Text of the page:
Meet the II Rising Star Bill Ackman Picked as His Successor

For the first time since its founding, Pershing Square Capital has a new CIO.

Illustration by II

Illustration by II

Few hedge funds are more identified with their founder than Bill Ackman’s Pershing Square Capital. But for the first time ever, the 56-year-old has turned over the role of chief investment officer to one of his partners: Ryan Israel.

“I periodically get asked about succession planning at Pershing Square,” Ackman wrote investors in his publicly traded Pershing Square Holdings hedge fund. “At age 56, loving what I do and in excellent health, my principal risk is what can be deemed ‘pie truck risk,’ that is, the risk I look the wrong way crossing the street and get smooshed by a pie truck.”

Ackman said he chose Israel as CIO because he is a “once-in-a-generation talent as an investor, not just in equities, but also in macro instruments. He is an excellent leader, teacher, communicator, and partner, and has the respect of each member of the investment team.”

The 37-year-old Israel grew up Kansas City, Missouri, and attended the Wharton School of Business before moving to New York City to work at Goldman Sachs, where he stayed for two years. He joined Pershing Square in March of 2009 and has long been one of the star performers in the hedge fund’s small investment team. He was named an Institutional Investor Hedge Fund Rising Star in 2018 and has spearheaded some of the firm’s top investments, including Lowe’s Cos, which is the top stock holding of Pershing Square now and accounts for about 20 percent of the publicly traded equities portfolio.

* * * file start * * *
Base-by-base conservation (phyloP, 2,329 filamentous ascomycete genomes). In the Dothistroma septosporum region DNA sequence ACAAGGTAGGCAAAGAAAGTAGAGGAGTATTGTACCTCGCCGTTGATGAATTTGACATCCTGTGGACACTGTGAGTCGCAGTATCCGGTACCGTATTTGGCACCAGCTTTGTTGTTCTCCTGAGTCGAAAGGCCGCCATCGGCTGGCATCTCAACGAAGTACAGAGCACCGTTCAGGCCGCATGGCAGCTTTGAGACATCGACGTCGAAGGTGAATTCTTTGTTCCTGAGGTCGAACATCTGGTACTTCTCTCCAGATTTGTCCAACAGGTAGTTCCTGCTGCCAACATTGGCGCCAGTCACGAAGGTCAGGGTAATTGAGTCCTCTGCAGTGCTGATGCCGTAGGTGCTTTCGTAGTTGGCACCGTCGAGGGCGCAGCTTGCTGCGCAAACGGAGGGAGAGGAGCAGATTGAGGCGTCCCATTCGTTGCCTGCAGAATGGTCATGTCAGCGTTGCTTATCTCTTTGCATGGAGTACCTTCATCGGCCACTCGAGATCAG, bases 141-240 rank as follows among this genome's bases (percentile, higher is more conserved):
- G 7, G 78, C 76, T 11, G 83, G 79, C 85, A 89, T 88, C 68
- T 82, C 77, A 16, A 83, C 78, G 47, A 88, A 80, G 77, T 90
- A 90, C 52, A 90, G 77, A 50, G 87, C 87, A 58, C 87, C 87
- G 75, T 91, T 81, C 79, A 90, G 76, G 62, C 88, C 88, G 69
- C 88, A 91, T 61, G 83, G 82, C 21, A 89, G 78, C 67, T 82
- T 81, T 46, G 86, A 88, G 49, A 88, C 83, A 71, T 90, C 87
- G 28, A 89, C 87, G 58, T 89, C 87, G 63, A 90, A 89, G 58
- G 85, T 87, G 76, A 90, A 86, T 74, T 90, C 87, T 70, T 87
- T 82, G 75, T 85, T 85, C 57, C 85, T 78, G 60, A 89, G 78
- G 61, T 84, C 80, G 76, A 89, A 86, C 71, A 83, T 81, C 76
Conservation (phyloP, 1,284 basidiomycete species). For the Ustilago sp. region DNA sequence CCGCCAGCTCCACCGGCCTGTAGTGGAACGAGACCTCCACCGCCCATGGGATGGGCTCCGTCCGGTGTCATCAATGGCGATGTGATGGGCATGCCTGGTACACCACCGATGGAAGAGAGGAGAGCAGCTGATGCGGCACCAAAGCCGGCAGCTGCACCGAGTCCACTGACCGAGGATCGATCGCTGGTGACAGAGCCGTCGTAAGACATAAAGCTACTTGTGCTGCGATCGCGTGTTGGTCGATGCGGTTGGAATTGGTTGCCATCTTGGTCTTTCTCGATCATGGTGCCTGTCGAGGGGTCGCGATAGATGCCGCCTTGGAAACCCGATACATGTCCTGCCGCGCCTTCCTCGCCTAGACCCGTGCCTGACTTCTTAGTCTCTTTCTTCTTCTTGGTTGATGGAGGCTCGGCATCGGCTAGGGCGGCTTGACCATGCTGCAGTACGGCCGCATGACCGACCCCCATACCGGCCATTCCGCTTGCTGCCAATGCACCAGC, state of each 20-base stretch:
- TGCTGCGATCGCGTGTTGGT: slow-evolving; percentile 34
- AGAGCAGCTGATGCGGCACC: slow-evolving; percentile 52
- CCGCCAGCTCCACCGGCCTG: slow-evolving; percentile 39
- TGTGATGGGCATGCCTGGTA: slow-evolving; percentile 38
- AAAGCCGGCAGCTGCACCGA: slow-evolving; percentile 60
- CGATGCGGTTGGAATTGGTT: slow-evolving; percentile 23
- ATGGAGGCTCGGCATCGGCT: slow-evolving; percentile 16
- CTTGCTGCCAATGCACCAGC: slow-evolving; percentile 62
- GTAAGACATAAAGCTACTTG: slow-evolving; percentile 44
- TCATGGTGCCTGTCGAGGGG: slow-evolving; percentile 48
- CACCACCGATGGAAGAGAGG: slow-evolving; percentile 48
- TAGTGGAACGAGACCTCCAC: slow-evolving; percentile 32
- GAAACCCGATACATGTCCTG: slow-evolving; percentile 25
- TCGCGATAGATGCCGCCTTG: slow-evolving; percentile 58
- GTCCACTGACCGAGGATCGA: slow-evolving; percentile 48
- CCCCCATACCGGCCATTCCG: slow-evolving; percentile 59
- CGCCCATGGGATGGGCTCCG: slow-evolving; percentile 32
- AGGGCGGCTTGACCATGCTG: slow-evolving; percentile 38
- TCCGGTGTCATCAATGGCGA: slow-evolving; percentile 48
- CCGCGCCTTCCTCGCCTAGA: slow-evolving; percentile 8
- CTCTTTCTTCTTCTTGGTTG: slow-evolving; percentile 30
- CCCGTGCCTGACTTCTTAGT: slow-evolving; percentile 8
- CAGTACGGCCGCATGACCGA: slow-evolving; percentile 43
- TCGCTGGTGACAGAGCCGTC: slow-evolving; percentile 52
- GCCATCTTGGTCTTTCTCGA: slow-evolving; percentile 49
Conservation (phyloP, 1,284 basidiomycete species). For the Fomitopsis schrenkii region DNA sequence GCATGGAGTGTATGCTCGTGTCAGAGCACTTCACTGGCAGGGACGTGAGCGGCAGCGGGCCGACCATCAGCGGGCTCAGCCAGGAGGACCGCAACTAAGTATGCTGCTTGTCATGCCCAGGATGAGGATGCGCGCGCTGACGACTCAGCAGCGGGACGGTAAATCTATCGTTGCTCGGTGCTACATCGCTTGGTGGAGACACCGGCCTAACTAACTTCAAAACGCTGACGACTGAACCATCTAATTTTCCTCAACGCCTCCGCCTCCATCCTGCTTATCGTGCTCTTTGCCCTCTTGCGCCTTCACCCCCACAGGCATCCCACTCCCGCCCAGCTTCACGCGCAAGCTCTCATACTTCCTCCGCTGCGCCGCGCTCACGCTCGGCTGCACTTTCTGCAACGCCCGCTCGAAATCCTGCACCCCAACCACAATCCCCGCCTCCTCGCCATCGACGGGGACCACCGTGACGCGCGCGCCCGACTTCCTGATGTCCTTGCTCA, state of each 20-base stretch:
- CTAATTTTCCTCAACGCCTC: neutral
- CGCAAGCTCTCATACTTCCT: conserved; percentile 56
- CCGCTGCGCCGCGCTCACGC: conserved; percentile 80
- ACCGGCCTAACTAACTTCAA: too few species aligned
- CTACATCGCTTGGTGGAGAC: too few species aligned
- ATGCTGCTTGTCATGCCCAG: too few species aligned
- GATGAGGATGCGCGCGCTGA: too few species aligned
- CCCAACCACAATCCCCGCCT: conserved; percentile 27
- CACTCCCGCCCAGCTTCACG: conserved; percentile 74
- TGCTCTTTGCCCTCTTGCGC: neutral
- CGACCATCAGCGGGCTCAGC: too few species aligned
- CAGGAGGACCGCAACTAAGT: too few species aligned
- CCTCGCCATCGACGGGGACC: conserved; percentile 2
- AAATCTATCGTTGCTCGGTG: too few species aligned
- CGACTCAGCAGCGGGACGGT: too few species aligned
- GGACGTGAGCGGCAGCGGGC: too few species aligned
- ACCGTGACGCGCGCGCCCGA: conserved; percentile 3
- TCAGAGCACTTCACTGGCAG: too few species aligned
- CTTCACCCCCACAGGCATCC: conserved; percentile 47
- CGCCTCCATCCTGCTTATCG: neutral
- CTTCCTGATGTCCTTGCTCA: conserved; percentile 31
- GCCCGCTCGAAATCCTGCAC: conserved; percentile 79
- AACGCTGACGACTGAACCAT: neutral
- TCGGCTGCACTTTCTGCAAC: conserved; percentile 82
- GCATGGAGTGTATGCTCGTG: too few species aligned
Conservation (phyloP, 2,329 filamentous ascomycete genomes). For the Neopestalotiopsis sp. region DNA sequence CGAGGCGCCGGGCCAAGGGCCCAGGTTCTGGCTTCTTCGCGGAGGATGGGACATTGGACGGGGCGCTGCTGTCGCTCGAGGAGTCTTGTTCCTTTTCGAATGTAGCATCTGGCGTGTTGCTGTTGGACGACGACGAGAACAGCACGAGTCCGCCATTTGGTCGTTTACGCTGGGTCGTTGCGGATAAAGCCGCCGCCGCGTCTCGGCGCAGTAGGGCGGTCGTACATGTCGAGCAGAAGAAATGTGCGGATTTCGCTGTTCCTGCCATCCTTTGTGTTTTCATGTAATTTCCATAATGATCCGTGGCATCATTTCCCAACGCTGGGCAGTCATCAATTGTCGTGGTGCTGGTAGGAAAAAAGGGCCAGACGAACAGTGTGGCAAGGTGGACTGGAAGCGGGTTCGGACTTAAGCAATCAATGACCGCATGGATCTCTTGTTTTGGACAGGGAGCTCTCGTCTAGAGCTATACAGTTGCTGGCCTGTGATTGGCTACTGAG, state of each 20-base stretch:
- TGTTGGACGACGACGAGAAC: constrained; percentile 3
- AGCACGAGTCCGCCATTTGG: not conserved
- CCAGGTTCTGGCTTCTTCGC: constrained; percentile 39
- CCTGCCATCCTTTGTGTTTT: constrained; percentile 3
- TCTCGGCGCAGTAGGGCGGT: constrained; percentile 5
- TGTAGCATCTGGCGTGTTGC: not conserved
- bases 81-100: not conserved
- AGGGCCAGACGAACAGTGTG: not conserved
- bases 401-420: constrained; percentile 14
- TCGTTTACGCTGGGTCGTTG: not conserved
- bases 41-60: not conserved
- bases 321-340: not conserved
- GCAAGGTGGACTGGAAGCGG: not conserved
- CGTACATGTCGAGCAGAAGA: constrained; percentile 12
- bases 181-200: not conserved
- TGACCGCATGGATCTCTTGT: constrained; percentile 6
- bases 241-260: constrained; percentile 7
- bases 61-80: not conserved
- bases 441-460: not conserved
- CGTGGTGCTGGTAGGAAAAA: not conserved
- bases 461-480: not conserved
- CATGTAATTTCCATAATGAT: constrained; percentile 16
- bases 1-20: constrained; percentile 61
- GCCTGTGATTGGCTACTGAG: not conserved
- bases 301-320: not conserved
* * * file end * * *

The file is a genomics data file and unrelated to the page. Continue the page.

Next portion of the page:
Israel is also the longest-tenured member of the team, which Ackman said meant “he has had the greatest opportunity to experience our profoundest successes and failures in dramatically different market environments and to learn from them.” He also has trained most of the newer employees on Pershing Square’s investment approach.

“Ryan is unafraid to challenge anyone including yours truly, and that is an extremely important quality in a CIO,” Ackman wrote. “Ryan is the right choice, and importantly, when I checked with each of the other team members, they all agreed.” Moreover, Ackman said that functionally, Israel is already unofficially serving in the role.

Ackman said he will remain CEO and Portfolio Manager with continued control over ultimate decision making. But he said he was obligated to let shareholders know how the firm would operate if something were to happen to him. He stressed that the decision “should in no way suggest to you that I am heading for the hills. I love this business and intend to stay active until they carry me out, and I am a heavy lift.”

Mortality seems to have been on Ackman’s mind since the Covid-19 pandemic, when he moved his wife, daughter and parents out of New York City to his home in the Hamptons in February of 2020, because his father was a lung cancer survivor. Although he survived Covid, Larry Ackman, Ackman’s father, died in May of complications from heart surgery. He was 83 years old.

Ackman’s decision to hire a CIO comes as Pershing Square navigates this year’s volatile markets. As of August 16, it was down 10.8 percent for the year, as a 20.6 percent gain during the third quarter has helped it claw back earlier losses. All of its stock holdings except for Canadian Pacific Railway were still in the red for the year as of mid-August, with the inflation hedge Ackman put on in early 2021 as its best performing bet. Its interest rate swaptions had gained 9.9 percent on a gross basis this year as of August 16.